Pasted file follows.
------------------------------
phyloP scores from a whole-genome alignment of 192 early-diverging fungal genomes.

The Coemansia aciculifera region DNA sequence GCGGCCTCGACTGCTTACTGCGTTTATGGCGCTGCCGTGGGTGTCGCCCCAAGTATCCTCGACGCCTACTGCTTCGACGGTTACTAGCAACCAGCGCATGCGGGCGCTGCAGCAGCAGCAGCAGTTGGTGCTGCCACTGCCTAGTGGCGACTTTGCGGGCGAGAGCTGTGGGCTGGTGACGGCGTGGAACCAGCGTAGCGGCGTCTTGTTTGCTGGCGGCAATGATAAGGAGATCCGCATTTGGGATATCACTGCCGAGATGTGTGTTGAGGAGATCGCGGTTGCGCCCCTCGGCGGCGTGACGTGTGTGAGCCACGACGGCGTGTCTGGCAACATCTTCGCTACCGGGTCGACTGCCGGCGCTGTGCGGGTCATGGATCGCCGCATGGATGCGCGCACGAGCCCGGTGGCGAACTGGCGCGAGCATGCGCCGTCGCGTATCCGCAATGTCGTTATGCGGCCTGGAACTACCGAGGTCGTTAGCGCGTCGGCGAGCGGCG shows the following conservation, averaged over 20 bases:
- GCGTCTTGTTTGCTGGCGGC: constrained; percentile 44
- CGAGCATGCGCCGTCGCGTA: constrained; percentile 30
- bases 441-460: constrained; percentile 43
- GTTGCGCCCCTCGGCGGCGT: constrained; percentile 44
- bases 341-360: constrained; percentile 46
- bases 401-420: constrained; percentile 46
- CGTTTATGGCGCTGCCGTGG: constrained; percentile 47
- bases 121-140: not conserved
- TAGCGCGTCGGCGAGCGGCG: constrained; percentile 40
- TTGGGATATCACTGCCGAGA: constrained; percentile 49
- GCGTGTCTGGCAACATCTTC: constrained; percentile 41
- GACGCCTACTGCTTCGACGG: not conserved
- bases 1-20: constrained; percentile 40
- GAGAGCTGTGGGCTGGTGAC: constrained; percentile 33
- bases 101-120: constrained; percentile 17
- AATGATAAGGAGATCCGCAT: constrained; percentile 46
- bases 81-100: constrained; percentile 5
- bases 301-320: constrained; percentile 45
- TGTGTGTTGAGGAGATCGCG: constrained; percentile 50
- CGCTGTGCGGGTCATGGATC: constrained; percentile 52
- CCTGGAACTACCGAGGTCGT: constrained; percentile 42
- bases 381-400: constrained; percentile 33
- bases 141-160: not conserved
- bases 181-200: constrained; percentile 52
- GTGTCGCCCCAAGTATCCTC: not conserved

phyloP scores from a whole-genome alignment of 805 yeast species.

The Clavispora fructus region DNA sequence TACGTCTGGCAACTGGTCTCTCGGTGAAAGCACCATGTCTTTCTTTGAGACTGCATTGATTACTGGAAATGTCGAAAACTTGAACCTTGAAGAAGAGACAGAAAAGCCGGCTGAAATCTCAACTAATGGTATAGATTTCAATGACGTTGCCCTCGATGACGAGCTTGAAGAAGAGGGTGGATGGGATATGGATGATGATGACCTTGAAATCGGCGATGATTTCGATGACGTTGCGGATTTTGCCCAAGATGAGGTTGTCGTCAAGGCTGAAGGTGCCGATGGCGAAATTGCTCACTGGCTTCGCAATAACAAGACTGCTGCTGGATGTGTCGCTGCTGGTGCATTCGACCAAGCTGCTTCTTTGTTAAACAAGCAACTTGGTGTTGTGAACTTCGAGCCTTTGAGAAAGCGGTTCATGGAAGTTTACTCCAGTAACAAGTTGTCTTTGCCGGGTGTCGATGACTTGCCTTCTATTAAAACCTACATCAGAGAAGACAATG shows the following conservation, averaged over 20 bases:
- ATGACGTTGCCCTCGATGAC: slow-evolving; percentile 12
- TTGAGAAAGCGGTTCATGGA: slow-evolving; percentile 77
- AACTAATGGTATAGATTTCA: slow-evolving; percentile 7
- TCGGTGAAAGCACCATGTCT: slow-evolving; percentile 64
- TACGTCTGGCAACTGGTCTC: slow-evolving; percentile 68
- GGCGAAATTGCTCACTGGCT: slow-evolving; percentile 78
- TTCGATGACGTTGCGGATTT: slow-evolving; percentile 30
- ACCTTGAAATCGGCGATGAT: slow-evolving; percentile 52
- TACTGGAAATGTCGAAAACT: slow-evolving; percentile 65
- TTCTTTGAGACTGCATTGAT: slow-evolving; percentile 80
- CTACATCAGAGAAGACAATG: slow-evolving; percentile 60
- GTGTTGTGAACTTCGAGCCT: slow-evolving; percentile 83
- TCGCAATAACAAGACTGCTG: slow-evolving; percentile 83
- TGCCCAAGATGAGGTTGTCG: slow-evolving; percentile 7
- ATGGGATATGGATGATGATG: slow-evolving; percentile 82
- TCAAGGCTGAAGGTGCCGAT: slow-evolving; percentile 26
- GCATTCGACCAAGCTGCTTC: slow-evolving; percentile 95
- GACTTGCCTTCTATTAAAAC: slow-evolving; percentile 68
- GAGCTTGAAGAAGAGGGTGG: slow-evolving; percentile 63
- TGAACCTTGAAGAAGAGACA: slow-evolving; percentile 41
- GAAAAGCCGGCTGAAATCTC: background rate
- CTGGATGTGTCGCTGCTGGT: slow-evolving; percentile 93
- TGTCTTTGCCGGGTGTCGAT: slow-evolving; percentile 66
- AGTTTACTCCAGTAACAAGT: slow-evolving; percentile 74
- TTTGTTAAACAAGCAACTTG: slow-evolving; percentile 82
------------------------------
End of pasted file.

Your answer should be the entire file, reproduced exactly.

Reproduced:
phyloP scores from a whole-genome alignment of 192 early-diverging fungal genomes.

The Coemansia aciculifera region DNA sequence GCGGCCTCGACTGCTTACTGCGTTTATGGCGCTGCCGTGGGTGTCGCCCCAAGTATCCTCGACGCCTACTGCTTCGACGGTTACTAGCAACCAGCGCATGCGGGCGCTGCAGCAGCAGCAGCAGTTGGTGCTGCCACTGCCTAGTGGCGACTTTGCGGGCGAGAGCTGTGGGCTGGTGACGGCGTGGAACCAGCGTAGCGGCGTCTTGTTTGCTGGCGGCAATGATAAGGAGATCCGCATTTGGGATATCACTGCCGAGATGTGTGTTGAGGAGATCGCGGTTGCGCCCCTCGGCGGCGTGACGTGTGTGAGCCACGACGGCGTGTCTGGCAACATCTTCGCTACCGGGTCGACTGCCGGCGCTGTGCGGGTCATGGATCGCCGCATGGATGCGCGCACGAGCCCGGTGGCGAACTGGCGCGAGCATGCGCCGTCGCGTATCCGCAATGTCGTTATGCGGCCTGGAACTACCGAGGTCGTTAGCGCGTCGGCGAGCGGCG shows the following conservation, averaged over 20 bases:
- GCGTCTTGTTTGCTGGCGGC: constrained; percentile 44
- CGAGCATGCGCCGTCGCGTA: constrained; percentile 30
- bases 441-460: constrained; percentile 43
- GTTGCGCCCCTCGGCGGCGT: constrained; percentile 44
- bases 341-360: constrained; percentile 46
- bases 401-420: constrained; percentile 46
- CGTTTATGGCGCTGCCGTGG: constrained; percentile 47
- bases 121-140: not conserved
- TAGCGCGTCGGCGAGCGGCG: constrained; percentile 40
- TTGGGATATCACTGCCGAGA: constrained; percentile 49
- GCGTGTCTGGCAACATCTTC: constrained; percentile 41
- GACGCCTACTGCTTCGACGG: not conserved
- bases 1-20: constrained; percentile 40
- GAGAGCTGTGGGCTGGTGAC: constrained; percentile 33
- bases 101-120: constrained; percentile 17
- AATGATAAGGAGATCCGCAT: constrained; percentile 46
- bases 81-100: constrained; percentile 5
- bases 301-320: constrained; percentile 45
- TGTGTGTTGAGGAGATCGCG: constrained; percentile 50
- CGCTGTGCGGGTCATGGATC: constrained; percentile 52
- CCTGGAACTACCGAGGTCGT: constrained; percentile 42
- bases 381-400: constrained; percentile 33
- bases 141-160: not conserved
- bases 181-200: constrained; percentile 52
- GTGTCGCCCCAAGTATCCTC: not conserved

phyloP scores from a whole-genome alignment of 805 yeast species.

The Clavispora fructus region DNA sequence TACGTCTGGCAACTGGTCTCTCGGTGAAAGCACCATGTCTTTCTTTGAGACTGCATTGATTACTGGAAATGTCGAAAACTTGAACCTTGAAGAAGAGACAGAAAAGCCGGCTGAAATCTCAACTAATGGTATAGATTTCAATGACGTTGCCCTCGATGACGAGCTTGAAGAAGAGGGTGGATGGGATATGGATGATGATGACCTTGAAATCGGCGATGATTTCGATGACGTTGCGGATTTTGCCCAAGATGAGGTTGTCGTCAAGGCTGAAGGTGCCGATGGCGAAATTGCTCACTGGCTTCGCAATAACAAGACTGCTGCTGGATGTGTCGCTGCTGGTGCATTCGACCAAGCTGCTTCTTTGTTAAACAAGCAACTTGGTGTTGTGAACTTCGAGCCTTTGAGAAAGCGGTTCATGGAAGTTTACTCCAGTAACAAGTTGTCTTTGCCGGGTGTCGATGACTTGCCTTCTATTAAAACCTACATCAGAGAAGACAATG shows the following conservation, averaged over 20 bases:
- ATGACGTTGCCCTCGATGAC: slow-evolving; percentile 12
- TTGAGAAAGCGGTTCATGGA: slow-evolving; percentile 77
- AACTAATGGTATAGATTTCA: slow-evolving; percentile 7
- TCGGTGAAAGCACCATGTCT: slow-evolving; percentile 64
- TACGTCTGGCAACTGGTCTC: slow-evolving; percentile 68
- GGCGAAATTGCTCACTGGCT: slow-evolving; percentile 78
- TTCGATGACGTTGCGGATTT: slow-evolving; percentile 30
- ACCTTGAAATCGGCGATGAT: slow-evolving; percentile 52
- TACTGGAAATGTCGAAAACT: slow-evolving; percentile 65
- TTCTTTGAGACTGCATTGAT: slow-evolving; percentile 80
- CTACATCAGAGAAGACAATG: slow-evolving; percentile 60
- GTGTTGTGAACTTCGAGCCT: slow-evolving; percentile 83
- TCGCAATAACAAGACTGCTG: slow-evolving; percentile 83
- TGCCCAAGATGAGGTTGTCG: slow-evolving; percentile 7
- ATGGGATATGGATGATGATG: slow-evolving; percentile 82
- TCAAGGCTGAAGGTGCCGAT: slow-evolving; percentile 26
- GCATTCGACCAAGCTGCTTC: slow-evolving; percentile 95
- GACTTGCCTTCTATTAAAAC: slow-evolving; percentile 68
- GAGCTTGAAGAAGAGGGTGG: slow-evolving; percentile 63
- TGAACCTTGAAGAAGAGACA: slow-evolving; percentile 41
- GAAAAGCCGGCTGAAATCTC: background rate
- CTGGATGTGTCGCTGCTGGT: slow-evolving; percentile 93
- TGTCTTTGCCGGGTGTCGAT: slow-evolving; percentile 66
- AGTTTACTCCAGTAACAAGT: slow-evolving; percentile 74
- TTTGTTAAACAAGCAACTTG: slow-evolving; percentile 82